Every set of rules has loopholes and can be exploited by individuals who are trying to win. The Spirit of the rules we play by is that anyone should be able to play, and we should all be playing to have fun. The sport of lightest touch combat should be accessible to anyone, of any age and almost any ability. Your ten year old sister should be able to compete against a muscle-bound hulk of a man and not get hurt. The game stops being fun when people get hurt, and when people feel like it's too dangerous to play. The rules are there for the safety of the participants. Any exploitation of those rules should be dealt with harshly. As an example, I have seen people looking around at their opponents and revising their tactics when a HOLD has been called. I have also seen people lower their opponents' defenses in combat by pretending to ask questions about rules or the safety of weapons. People who demonstrate an inability to conduct themselves responsibly should not be allowed to participate.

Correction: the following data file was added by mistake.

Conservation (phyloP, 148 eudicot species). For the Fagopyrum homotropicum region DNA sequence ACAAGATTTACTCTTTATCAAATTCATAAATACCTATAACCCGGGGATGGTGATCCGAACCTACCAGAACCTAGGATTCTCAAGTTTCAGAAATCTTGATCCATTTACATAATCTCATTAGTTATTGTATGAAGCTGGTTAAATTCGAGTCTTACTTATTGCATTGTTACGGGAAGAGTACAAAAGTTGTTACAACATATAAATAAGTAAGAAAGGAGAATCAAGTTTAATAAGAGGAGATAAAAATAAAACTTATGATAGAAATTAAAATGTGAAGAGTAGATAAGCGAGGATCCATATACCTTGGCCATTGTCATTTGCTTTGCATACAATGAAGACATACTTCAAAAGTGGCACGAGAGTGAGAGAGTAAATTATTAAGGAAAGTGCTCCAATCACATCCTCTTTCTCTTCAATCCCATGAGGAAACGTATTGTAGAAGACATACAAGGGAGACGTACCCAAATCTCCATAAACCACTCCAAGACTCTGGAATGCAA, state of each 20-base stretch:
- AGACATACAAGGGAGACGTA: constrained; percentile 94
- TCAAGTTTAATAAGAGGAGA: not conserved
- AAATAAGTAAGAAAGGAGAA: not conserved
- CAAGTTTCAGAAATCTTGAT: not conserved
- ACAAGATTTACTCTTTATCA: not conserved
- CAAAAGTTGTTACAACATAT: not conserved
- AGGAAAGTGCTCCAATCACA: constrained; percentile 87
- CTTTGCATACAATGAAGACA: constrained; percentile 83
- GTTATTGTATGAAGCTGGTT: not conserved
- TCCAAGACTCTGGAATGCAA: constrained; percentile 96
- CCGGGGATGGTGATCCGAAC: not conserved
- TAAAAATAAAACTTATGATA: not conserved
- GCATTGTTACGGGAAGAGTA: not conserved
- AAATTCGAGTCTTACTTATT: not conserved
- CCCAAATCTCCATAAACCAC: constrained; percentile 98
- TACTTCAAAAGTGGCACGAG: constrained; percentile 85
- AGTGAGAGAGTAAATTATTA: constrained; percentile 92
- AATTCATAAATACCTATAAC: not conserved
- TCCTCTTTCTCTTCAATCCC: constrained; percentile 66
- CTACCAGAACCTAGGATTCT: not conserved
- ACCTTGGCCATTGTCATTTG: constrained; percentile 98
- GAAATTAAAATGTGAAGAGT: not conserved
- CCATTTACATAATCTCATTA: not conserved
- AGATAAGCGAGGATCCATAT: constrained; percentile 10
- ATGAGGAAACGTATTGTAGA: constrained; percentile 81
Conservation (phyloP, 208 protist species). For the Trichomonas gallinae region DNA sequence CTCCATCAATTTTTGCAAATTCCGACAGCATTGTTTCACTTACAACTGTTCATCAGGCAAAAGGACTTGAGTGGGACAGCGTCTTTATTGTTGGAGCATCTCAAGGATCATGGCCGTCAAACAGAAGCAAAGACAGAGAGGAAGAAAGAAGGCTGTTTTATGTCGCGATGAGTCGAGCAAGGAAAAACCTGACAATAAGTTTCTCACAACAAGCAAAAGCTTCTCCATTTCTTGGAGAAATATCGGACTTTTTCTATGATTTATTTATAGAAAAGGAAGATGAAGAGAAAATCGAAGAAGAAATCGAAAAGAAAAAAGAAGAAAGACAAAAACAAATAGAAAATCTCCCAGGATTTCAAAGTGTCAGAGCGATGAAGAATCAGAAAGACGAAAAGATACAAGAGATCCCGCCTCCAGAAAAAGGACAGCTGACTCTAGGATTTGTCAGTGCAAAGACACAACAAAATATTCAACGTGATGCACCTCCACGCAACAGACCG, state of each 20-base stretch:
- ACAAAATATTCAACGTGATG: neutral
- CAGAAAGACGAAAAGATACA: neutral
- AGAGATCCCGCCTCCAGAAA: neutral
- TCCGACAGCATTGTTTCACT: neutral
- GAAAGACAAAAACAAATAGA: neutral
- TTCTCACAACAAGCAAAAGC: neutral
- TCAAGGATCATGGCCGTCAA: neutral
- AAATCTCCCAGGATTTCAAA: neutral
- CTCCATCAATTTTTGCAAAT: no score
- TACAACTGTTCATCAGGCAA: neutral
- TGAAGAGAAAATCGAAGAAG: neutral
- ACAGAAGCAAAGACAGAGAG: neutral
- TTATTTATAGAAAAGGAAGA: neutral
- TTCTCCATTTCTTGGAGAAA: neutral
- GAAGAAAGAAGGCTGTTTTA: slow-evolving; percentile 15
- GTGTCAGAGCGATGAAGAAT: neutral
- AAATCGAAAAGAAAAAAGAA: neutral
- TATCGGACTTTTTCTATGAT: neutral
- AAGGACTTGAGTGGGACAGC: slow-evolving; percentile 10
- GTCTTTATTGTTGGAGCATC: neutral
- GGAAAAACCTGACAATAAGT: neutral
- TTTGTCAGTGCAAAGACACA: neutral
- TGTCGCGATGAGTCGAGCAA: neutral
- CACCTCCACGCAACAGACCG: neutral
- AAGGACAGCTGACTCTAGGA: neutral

Breaking the Rules

At some point in time, everyone will break the rules. They will hit someone way too hard, or they will fail to take a blow, or they will run into their opponent. These are the three most common ways that people will break the rules. Not taking blows is commonly called "Rhino-hiding", and running into your opponent during combat is called "Charging".